We are happy to report that Bloomia’s CEO Werner Jansen, one of the nation’s sultans of tulips is getting recognized for his impactful work. Bloomia’s entire cut flower supply chain across all of Bloomia’s International growing operations – which encompasses farms in the US, Chile, and South Africa — will be certified by the Fair Food Program.

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Bloomia Gets Big Honor – Good Guys Do Win

By Jill Brooke



Always nice when a  flower farmer we know makes a shift that helps the world even more.

We are happy to report that Bloomia’s CEO Werner Jansen, one of the nation’s sultans of tulips, a guy who brought innovative hydration techniques from his native Amsterdam to his new home in Virginia, is getting recognized for his impactful work.

Bloomia’s entire cut flower supply chain across all of Bloomia’s International growing operations – which encompasses farms in the US, Chile, and South Africa — will be certified by the Fair Food Program.

Not only that but the U.S. Department of Labor’s Bureau of International Affairs is also applauding these efforts. They have given a $2.5 million grant to the Fair Food Standards Council to expand protections that will go to Werner’s farms as well as other worthy farms.

What great news. I first met Werner Jansen at the Certified American Grown event in Washington D.C. since he is also an advocate of having locally grown flowers at certain federal events like Memorial Day and July 4th. He is someone who is a thoughtful listener, an innovator and cares about the growth of flowers and ideas that help mankind.

Here are the deets of the program and why it’s important.

What is the Fair Food Program: The Fair Food Program (FFP) is a partnership among growers, workers, and retailers that are transforming agriculture in America through the power of prevention. The Fair Food Program was created by the Coalition of Immokalee Workers (CIW), a human rights organization founded by farmworkers in southwest Florida. Buyers agree to purchase covered produce only from farms that meet the standards required by the Fair Food Code of Conduct, as verified by the Fair Food Standards Council (FFSC).

They also pay their suppliers a small Fair Food Premium This money is then passed on to farmworkers in their regular paychecks in the form of a bonus.

Participating growers agree to implement the Fair Food Code of Conduct on their farms, to cooperate with monitoring by the FFSC, and to pass along the Fair Food Premium. Farms that fail to comply are suspended from the Program, and can no longer sell their products to Participating Buyers until they meet the FFP’s standards. Current buyers include Walmart, Whole Foods, McDonald’s, Taco Bell, and Aramark, among others.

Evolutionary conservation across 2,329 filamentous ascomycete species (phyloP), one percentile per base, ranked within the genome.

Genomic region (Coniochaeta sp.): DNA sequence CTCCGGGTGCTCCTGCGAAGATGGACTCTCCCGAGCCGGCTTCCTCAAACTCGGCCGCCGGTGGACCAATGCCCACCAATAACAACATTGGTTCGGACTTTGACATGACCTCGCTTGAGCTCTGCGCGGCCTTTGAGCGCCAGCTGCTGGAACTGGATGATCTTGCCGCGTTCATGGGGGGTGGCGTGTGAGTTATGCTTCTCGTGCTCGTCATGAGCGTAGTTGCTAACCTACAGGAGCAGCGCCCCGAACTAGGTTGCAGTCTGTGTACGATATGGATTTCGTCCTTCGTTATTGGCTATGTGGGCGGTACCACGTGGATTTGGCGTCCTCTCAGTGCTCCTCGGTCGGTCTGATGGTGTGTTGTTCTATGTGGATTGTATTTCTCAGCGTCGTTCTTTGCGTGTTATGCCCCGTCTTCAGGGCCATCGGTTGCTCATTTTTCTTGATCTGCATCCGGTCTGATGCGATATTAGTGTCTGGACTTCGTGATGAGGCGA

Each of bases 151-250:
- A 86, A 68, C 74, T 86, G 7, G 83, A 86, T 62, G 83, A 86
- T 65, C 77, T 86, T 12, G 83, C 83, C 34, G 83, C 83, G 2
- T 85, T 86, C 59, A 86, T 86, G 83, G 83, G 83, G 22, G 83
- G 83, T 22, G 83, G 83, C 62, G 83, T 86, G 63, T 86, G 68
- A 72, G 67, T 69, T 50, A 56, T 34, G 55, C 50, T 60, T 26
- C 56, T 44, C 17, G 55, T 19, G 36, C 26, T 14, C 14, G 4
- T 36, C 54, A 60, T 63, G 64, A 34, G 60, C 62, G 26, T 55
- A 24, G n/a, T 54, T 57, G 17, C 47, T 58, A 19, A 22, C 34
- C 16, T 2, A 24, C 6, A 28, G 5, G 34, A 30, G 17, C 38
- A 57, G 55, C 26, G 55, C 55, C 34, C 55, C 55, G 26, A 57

Why this matters: The FFP’s expansion to cover all of Bloomia’s international flower supply chain is a watershed moment in the flower industry, and in the world of business and human rights writ large. Implementing and enforcing human rights protections across all farms in a global supply chain is a giant leap forward in ensuring that workers in an increasingly globalized industry have guarantees of workplace safety and dignity, with meaningful consequences for farms where human rights violations are found. The pilot programs that will begin soon will serve as a marker for the entire flower industry.

“If a company as large and successful as Blooomia can partner with a worker-driven social responsibility program like the Fair Food Program, there is no reason why the rest of the industry shouldn’t be able to meet that same gold standard for human rights protections in their supply chains as well,” says Werner Jansen.

Red-Pinktulips in vase

All it takes is one person in power to change the status quo and make it fairer.

This reminds me of a similar story that just took place.  Yale Law School Dean Heather Gerken was the first to say no to the unfair practices of the U.S. News and World Report’s flawed ranking system for colleges – which caused a ripple effect in other colleges demanding a fairer ranking system,

Jansen is taking the lead to show one can still be profitable and do good. He is also hoping that others will follow his lead.

“To Bloomia’s immense credit, they have seized the leadership position on human rights in the cut flower sector by partnering with the FFP as the pioneers in worker-driven social responsibility in this important and growing industry, and we are proud to be their partners on this journey,” noted Lucas Benitez of the Coalition of Immokalee Workers, which pioneered the FFP.

“We have seen how, in a few short years, the Fair Food Program’s market-based model – by creating partnerships between food retailers, growers and workers  – has effectively rooted out long-entrenched abuses in U.S. agriculture, rewarded ethical growers and provided risk prevention in our food supply chains,” said Judge Laura Safer Espinoza, Executive Director of the Fair Food Standards Council. “The opportunity provided by ILAB’s support for a pilot program in Fair Food Program expansion, starting with the flower industry, is tremendously exciting, particularly with partners like Bloomia, Whole Foods Market and Compass Group,” she added.

Again this is another example of Margaret Mead’s inspiring quote. As she wisely said, “Never doubt that a small group of thoughtful, committed citizens can change the world; indeed, it’s the only thing that ever has.”


Jill Brooke is a former CNN correspondent, Post columnist and editor-in-chief of Avenue and Travel Savvy magazine. She is an author and the editorial director of FPD,  floral editor for Aspire Design and Home magazine and contributor to Florists Review magazine.